Roche unit Genentech and Biogen Idec are going to have to wait a while before they can get expanded approval for their blockbuster Rituxan.

The companies say they have received a complete response letter from the US Food and Drug Administration regarding applications for Rituxan (rituximab) plus fludarabine and cyclophosphamide for the treatment of people with chronic lymphocytic leukaemia. Genentech and Biogen gave few details regarding the contents of the letter but said that the agency has not requested any new data.

The firms did note that they will continue discussions with the FDA over the drug's final label. Rituxan, sold in Europe as MabThera, is already approved as a treatment for rheumatoid arthritis and non-Hodgkin's lymphoma, and is a big earner.

Genentech said that sales in the third quarter grew 7% to 1.50 billion francs and a CLL approval in the USA will push that figure up further. It is already approved in Europe, in combination with chemotherapy, for use in patients with previously-untreated CLL,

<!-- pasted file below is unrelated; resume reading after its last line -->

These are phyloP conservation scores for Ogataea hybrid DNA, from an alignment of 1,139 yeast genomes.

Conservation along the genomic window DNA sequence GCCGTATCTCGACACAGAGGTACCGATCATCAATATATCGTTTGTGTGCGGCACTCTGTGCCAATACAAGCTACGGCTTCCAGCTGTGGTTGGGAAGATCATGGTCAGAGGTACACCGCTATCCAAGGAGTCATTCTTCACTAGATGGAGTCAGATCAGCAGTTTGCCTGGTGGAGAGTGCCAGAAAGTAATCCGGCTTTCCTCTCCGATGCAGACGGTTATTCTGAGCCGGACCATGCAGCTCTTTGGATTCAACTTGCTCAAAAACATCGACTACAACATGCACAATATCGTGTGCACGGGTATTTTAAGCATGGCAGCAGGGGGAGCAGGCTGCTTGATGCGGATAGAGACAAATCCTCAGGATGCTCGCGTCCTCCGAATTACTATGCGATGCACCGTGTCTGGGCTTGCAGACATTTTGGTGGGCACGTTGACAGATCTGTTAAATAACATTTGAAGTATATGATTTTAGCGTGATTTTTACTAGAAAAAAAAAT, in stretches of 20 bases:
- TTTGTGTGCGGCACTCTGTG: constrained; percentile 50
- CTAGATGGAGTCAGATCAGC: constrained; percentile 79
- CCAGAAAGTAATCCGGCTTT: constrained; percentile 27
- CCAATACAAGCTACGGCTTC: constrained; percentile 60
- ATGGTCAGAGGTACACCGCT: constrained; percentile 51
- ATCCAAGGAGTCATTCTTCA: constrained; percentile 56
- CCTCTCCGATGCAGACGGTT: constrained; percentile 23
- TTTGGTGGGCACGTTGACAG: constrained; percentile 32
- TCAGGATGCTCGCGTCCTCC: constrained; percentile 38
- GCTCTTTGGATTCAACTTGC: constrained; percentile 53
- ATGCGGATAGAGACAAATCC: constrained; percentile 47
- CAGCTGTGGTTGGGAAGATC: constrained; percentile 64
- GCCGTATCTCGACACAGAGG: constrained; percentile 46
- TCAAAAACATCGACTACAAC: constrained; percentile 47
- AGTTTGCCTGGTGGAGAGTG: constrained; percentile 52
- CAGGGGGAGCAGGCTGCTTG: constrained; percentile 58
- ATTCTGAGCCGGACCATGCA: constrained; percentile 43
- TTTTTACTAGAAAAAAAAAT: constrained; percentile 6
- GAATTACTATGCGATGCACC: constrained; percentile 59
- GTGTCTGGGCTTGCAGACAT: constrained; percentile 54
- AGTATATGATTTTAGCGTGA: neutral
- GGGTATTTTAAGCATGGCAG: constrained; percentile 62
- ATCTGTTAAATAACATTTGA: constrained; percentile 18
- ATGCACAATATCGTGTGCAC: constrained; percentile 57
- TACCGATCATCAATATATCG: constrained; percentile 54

New dalcetrapib trial
Meantime, Roche has announced plans at the American Heart Association meeting in Orlando to start a new Phase III study for its investigational drug dalcetrapib to evaluate how it affects atherosclerotic disease progression over 24 months.

The trial will enrol over 900 patients and principal investigator Jean-Claude Tardif, director of the research centre at the Montreal Heart Institute, said that the dal-PLAQUE 2 study "is the first of its kind evaluating both the carotid and coronary arteries using intima-media thickness and intravascular ultrasound techniques in the same patient population."

Dalcetrapib is being developed to reduce cardiovascular events by raising ‘good’ high-density lipoprotein cholesterol. It is in the same class as Pfizer’s torcetrapib, development of which was terminated in Phase III in December 2006 due to safety concerns.

In addition, Roche stated that its dal-OUTCOMES study for dalcetrapib has enrolled more than 9,000 of its target of 15,600 patients. The trial is investigating the compound's ability to reduce cardiovascular events "beyond and above the best standard of care